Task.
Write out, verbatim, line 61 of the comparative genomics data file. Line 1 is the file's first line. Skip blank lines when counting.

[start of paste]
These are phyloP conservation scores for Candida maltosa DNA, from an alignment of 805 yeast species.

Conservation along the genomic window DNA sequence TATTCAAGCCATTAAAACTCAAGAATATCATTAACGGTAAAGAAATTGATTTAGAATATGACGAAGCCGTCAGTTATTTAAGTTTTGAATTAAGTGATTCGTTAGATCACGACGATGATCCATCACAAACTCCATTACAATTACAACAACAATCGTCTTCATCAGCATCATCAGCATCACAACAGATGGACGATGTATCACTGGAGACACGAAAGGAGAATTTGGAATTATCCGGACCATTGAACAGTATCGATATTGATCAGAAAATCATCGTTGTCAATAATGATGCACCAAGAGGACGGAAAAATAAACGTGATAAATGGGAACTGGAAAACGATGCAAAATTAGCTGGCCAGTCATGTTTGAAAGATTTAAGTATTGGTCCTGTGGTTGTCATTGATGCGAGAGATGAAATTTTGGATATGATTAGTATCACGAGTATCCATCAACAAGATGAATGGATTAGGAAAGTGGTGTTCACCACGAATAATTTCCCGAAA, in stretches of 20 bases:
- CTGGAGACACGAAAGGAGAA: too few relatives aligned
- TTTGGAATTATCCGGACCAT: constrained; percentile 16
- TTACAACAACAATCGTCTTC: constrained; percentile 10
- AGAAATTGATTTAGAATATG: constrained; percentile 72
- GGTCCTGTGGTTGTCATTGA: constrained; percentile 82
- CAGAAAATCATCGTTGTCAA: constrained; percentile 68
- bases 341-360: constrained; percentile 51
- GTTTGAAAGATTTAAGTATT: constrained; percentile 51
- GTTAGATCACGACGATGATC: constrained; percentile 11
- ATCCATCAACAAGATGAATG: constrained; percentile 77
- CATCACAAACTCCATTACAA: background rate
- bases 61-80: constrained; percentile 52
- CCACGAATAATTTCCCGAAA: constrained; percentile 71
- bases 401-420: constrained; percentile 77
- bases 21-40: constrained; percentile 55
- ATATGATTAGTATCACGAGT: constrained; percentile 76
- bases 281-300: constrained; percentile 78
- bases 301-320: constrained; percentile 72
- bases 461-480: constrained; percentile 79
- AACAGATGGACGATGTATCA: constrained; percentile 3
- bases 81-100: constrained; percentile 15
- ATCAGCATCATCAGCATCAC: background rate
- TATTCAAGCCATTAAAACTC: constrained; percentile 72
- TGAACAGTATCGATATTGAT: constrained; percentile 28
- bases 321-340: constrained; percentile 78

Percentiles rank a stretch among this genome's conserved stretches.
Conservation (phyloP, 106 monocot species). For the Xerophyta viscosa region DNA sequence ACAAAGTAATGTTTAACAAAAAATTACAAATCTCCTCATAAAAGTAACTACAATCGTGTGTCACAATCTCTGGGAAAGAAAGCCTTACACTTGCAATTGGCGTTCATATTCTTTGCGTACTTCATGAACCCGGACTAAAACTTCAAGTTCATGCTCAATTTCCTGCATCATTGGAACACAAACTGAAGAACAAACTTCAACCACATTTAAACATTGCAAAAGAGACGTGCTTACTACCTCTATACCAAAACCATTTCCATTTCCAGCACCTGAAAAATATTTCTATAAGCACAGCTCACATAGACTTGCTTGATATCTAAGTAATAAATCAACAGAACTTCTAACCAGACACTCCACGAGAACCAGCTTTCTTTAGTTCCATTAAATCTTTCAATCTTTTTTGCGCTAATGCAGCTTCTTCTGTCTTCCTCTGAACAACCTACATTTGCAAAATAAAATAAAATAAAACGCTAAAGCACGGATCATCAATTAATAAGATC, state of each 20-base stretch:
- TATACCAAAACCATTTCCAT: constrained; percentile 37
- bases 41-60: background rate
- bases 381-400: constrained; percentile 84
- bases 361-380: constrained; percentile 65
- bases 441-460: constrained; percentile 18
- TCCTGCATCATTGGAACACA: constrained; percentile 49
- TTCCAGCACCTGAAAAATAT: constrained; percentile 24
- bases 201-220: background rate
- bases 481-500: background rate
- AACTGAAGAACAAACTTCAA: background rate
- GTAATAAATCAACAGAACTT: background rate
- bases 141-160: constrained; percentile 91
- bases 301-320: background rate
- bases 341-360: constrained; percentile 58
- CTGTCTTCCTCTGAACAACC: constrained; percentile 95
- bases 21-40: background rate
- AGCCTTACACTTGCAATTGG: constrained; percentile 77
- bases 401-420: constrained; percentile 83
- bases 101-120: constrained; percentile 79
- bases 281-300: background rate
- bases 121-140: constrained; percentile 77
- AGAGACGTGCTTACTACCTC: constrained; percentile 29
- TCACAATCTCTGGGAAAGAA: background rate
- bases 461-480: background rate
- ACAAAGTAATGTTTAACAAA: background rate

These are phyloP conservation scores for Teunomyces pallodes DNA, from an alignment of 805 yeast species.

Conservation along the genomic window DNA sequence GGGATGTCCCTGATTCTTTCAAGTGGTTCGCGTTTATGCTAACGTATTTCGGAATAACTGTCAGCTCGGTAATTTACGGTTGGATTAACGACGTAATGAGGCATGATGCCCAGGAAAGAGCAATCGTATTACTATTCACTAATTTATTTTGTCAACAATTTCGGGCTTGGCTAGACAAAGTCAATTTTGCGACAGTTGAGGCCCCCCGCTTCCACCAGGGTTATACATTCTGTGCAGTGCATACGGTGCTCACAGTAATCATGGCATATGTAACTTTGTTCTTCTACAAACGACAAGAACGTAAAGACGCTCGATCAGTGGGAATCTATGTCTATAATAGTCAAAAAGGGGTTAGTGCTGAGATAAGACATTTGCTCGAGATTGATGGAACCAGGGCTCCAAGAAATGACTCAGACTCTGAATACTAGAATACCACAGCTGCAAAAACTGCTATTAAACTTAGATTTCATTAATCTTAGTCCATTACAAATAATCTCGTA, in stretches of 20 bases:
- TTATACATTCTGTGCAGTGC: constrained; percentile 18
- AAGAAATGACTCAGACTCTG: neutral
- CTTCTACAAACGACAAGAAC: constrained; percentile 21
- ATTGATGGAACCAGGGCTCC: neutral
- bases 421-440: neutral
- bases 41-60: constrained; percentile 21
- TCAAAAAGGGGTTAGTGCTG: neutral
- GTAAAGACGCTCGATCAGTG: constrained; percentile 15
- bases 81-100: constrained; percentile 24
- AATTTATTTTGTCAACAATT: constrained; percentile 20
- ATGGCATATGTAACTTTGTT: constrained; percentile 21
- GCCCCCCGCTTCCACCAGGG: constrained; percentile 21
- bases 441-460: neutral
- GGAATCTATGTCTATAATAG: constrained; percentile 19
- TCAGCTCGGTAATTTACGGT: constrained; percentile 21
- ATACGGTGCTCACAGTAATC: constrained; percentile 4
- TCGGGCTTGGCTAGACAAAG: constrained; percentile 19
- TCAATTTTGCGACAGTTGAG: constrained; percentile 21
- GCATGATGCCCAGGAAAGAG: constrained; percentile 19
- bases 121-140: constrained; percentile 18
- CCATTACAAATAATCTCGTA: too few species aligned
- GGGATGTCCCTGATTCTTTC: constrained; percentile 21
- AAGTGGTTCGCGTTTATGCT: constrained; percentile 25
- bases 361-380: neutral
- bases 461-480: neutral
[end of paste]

- bases 421-440: neutral